Part 1 – The Splunk Forwarder Management Challenge
Splunk Forwarders are critical components for any Splunk environment, both for Splunk Enterprise running on-prem or Splunk Cloud. Forwarders are the critical element in any Splunk architecture for successfully getting data ingested into Splunk.
For customers operating Splunk at scale, the population of forwarders can be in the hundreds, thousands, or tens of thousands. Like any critical piece of enterprise software, Splunk forwarders must be deployed and configured correctly, and must be maintained to ensure operational integrity.
There are three primary risks if Splunk forwarders are not actively maintained:
- Forwarder versions are interdependent with versions of Splunk Enterprise and Splunk Cloud – if forwarder versions are not kept up to date, they will not function properly with the Splunk instance(s) that are receiving data.
- Forwarders should be secured – just like any other enterprise software application, the forwarder software and underlying OS should be secured and patched to address vulnerabilities. As well, active configuration management of Splunk forwarders is basic hygiene for security.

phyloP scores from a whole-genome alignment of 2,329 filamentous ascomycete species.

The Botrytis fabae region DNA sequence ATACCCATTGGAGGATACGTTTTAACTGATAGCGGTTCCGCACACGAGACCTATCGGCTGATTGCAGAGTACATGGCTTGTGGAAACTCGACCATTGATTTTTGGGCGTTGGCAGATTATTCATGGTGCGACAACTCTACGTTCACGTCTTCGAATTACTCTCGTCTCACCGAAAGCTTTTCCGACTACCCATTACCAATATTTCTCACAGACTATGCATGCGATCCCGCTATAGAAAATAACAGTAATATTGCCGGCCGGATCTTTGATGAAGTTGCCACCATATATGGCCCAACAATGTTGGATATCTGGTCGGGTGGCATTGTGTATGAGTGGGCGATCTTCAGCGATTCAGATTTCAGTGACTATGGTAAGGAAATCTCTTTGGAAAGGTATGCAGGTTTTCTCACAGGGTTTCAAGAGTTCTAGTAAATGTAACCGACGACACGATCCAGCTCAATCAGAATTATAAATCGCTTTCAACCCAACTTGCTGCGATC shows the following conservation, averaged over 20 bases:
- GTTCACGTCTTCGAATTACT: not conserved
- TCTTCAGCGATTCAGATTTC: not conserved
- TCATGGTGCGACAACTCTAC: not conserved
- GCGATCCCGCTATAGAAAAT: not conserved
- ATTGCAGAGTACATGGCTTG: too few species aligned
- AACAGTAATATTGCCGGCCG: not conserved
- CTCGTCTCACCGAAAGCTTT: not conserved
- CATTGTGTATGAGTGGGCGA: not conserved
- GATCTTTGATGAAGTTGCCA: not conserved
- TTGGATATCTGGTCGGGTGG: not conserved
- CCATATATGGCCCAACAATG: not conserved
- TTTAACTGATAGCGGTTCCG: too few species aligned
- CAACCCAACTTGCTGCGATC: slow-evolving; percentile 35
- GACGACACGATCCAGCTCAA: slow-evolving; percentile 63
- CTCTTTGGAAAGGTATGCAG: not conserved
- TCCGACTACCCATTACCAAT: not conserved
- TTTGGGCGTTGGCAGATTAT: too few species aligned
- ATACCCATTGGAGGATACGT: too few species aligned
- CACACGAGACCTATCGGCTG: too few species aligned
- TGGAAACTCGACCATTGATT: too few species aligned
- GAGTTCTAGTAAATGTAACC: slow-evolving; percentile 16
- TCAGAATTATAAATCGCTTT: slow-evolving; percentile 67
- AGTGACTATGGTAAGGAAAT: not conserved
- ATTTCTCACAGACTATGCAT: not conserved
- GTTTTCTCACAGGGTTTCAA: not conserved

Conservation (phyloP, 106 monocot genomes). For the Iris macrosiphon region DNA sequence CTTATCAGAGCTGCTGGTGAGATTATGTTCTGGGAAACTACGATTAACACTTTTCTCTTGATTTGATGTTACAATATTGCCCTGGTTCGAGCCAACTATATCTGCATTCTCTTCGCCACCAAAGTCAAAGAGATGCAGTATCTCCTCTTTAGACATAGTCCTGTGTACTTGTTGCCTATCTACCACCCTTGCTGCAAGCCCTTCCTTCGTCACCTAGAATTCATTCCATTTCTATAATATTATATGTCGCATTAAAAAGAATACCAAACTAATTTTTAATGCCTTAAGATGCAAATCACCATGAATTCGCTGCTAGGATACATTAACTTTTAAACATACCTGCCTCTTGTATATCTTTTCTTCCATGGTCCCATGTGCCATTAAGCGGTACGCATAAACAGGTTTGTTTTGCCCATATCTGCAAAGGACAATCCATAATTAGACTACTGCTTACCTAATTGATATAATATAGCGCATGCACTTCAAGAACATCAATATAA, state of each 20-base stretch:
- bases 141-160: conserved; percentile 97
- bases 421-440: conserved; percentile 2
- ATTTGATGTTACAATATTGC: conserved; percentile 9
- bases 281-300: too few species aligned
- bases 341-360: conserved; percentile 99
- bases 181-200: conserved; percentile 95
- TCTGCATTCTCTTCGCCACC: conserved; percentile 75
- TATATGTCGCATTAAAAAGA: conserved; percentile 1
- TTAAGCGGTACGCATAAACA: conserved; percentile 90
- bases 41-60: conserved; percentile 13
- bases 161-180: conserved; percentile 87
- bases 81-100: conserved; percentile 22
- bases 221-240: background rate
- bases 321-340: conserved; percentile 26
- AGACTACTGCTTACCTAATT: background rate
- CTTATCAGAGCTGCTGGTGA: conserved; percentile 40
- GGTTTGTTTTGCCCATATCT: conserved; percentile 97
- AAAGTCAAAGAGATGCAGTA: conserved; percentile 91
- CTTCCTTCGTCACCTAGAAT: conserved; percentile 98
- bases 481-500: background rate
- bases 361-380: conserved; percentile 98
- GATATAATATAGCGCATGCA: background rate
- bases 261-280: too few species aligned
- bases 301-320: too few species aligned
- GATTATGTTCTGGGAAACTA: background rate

- Forwarders are the first line of defense for preventing unauthorized data being ingested into Splunk – many Splunk deployments prohibit the ingest of PII, PHI, or other sensitive data. Forwarder configurations enable “black-listing,” the ingest of files that contain prohibited data. If the configurations are not managed, prohibited data could be ingested accidentally.
The risks outlined above are driving the need for a comprehensive Splunk forwarder management solution – using a traditional Splunk deployment server isn’t enough.
In Part 2 of our blog post series, Sundaresh Ramanathan, Kinney Group’s VP of Engineering and Splunk Trust alumnus, will explain the technical fundamentals of Kinney Group’s Forwarder Management solution.